THE WORLD’S MOST BEAUTIFUL SWINDLERS Are Reunited by Olive Films [Blu-review]

The World’s Most Beautiful Swindlers, aka Les plus Belles Escroqueries Du Monde in its native French. An anthology film that somehow I’d never heard of. One that drew together the talents of Claude Chabrol (Le Boucher, Madame Bovary), Jean-Luc Godard (Breathless, Band of Outsiders), Hiromichi Horikawa (Kuroi gashu: Aru Sarariman No Shogen), Ugo Gregoretti (Ro.Go.Pa.G., Le Belle Famiglie, Omicron), and Roman Polanski (Chinatown, Rosemary’s Baby).

Each was tasked with crafting their own segment of the film, the unifying theme, con-artists. These stalwarts of American, French, Italian and Japanese cinema tell their own tale of a swindler working a job in a different city around the world.

Les Cinq Bienfaiteurs de Fumiko (Horikawa)

Set in Tokyo, a man walks into a bar an begins flaunting his wealth, telling tall tales about his success. A young waitress sees an opportunity and offers to leave the bar with him…

La Feuille du Route (Gregoretti)

A prostitute in Naples is caught by the authorities, and after release is banned from the city. She seeks help from an enamored young client who supports her and starts to work on a scheme to solve her problems. Siphoning funds from charities is the beginning, but to solve her residency issue, he finds that marrying her to a local, would allow her to reside int he city once again. An elderly gentleman in a local hospice becomes a prime target.

L’Homme qui vendit la Tour Eiffel (Chabrol)

In Paris, a con-artist works a wealthy German in a long-con and leaves him believing he is helping organize an auction, one where the German may be able to buy the Eiffel tower at a very good price.

Le Grand Escroc (Godard)

In Marrakech, an American journalist is arrested after being found in possession of fake currency. Questioned and eventually released, she uses her skills to track down the person responsible for her incarceration.

Release Note:

NOTE: The Amsterdam segment, La Riviere De Diamants/A River of Diamonds (directed by Roman Polanski), which was featured in original theatrical release of The World’s Most Beautiful Swindlers, has been removed from presentations of the film at the request of the director.

** I’m personally in the dark on why Polanski pulled his segment, sound off in the comments if you know anything!

The anthology film is often a perilous venture, a weak entry can stick in the mind of throw the whole pace off. The World’s Most Beautiful Swindlers, despite all the talent involved represents what you normally get with this kind of film, an uneven experience. The Tokyo segment is a highlight, each has some moments of wit, intrigue, or smarts, but some seem a little more far fetched than others, or base their predicaments/schemes in a less grounded way.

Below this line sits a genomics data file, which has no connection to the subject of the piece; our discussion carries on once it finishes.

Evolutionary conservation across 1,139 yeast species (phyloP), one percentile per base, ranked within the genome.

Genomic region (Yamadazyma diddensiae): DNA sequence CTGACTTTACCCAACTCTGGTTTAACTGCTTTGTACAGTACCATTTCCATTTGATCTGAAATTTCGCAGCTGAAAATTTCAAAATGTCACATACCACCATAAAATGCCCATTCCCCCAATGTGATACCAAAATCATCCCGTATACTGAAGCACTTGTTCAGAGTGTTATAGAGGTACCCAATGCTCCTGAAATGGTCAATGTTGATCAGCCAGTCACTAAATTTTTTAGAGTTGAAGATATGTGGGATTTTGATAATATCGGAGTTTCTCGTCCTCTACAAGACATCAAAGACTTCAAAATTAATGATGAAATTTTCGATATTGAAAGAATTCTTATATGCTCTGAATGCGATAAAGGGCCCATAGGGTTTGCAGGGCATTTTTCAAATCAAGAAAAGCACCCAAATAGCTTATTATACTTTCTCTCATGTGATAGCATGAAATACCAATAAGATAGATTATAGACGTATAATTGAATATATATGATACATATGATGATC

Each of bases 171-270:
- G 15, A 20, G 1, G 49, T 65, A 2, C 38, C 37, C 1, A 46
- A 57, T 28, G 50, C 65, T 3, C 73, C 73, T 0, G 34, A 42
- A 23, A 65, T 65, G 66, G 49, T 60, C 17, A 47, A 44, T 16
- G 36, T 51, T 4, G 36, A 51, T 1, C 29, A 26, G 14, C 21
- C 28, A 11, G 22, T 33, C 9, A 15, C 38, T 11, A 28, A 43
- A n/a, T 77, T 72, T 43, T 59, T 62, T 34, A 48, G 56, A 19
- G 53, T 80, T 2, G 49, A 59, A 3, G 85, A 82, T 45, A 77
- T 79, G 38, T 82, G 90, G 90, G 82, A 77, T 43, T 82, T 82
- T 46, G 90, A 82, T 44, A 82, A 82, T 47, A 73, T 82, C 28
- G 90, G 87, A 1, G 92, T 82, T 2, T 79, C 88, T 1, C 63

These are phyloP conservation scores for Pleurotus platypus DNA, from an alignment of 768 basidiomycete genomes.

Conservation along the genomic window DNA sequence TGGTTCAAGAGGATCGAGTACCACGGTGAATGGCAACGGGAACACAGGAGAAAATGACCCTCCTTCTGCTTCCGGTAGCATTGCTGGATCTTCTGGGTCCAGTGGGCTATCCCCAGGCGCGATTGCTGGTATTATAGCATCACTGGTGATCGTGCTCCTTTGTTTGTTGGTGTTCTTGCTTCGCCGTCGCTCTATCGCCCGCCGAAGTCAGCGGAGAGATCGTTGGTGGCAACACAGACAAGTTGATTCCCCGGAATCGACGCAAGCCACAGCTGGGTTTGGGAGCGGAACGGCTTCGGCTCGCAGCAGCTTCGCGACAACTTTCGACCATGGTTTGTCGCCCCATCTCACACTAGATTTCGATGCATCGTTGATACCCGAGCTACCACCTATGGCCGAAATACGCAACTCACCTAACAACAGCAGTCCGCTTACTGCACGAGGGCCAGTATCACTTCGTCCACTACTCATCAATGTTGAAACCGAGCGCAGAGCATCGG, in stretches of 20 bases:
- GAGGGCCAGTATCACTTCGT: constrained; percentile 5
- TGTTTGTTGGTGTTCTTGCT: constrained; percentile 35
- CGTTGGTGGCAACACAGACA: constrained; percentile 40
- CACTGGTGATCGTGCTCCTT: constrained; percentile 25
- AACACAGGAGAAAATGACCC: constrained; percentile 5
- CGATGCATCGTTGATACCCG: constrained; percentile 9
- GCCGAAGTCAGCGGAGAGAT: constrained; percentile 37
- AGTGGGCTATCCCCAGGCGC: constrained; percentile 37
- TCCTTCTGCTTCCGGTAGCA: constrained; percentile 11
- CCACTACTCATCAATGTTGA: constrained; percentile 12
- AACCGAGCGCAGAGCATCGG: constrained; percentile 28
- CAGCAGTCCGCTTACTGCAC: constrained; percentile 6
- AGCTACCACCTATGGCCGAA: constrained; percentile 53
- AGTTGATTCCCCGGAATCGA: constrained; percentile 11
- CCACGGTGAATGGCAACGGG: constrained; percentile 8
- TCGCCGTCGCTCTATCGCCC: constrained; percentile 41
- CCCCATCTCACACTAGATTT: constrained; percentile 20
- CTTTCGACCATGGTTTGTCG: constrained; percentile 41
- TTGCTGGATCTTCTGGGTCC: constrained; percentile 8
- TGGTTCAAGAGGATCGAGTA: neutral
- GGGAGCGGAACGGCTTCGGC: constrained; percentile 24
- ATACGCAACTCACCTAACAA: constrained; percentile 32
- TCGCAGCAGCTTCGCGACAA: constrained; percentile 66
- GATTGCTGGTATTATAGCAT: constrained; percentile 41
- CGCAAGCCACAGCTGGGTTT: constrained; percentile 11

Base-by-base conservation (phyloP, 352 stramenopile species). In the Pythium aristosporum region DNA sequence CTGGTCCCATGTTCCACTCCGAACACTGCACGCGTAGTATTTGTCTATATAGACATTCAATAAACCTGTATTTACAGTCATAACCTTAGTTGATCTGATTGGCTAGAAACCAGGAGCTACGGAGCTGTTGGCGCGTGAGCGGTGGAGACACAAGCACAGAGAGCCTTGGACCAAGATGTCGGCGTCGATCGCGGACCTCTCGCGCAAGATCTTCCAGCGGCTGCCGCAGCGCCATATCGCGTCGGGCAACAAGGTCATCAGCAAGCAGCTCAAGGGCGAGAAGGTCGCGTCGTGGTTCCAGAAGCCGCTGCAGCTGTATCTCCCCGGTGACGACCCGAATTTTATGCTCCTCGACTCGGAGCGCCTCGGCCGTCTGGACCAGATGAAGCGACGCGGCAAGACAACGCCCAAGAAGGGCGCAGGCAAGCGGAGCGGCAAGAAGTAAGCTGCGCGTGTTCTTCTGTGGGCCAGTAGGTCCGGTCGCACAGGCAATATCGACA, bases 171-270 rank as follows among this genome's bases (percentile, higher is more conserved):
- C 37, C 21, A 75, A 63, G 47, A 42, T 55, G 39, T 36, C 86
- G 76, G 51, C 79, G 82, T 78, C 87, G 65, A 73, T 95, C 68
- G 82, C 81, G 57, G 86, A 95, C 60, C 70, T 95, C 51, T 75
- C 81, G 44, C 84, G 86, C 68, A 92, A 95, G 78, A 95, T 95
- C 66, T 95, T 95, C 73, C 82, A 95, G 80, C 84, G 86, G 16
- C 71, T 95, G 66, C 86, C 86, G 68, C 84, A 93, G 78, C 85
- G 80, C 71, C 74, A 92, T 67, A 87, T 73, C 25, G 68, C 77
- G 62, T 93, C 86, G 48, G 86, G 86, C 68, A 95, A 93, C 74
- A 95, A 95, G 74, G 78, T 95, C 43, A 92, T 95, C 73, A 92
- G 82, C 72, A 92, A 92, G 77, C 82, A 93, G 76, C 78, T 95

Despite this, the skills of those involved is evident, and not just in terms of direction. The segments look great, unsurprising given the involvement of cinematographers Raoul Coutard (Breathless), Tonino Delli Colli (The Good, the Bad and the Ugly), Asakazu Nakai (Ran) and Jean Rabier (The Umbrellas of Cherbourg). There’s also notable actors such as Catherine Deneuve, Jean Seberg, Jean-Pierre Cassel, Francis Blanche, Laszlo Szabo, and Ken Mitsuda. There are highs and lows through the anthology, but it’s never anything less than interesting.

The Package

Compared to the few images available online, this release shows a marked step-up in image quality. The picture quality is clear, with no major defect or issues present. Contrast is good, shown off with with the black and white presentation. Grain is evident, in some bright scenes it looks little more processed/hazy, but in general is good.

No special features are included.

The Bottom Line

Like most anthology series, there are weaker segments among the more impressive, but the core of talent involved makes The World’s Most Beautiful Swindlers a consistently engaging watch. One that it’s a delight to see brought to Blu-ray by Olive Films.

The World’s Most Beautiful Swindlers is available from Olive Films now.

Get it at Amazon:
[Blu-ray] | [DVD]

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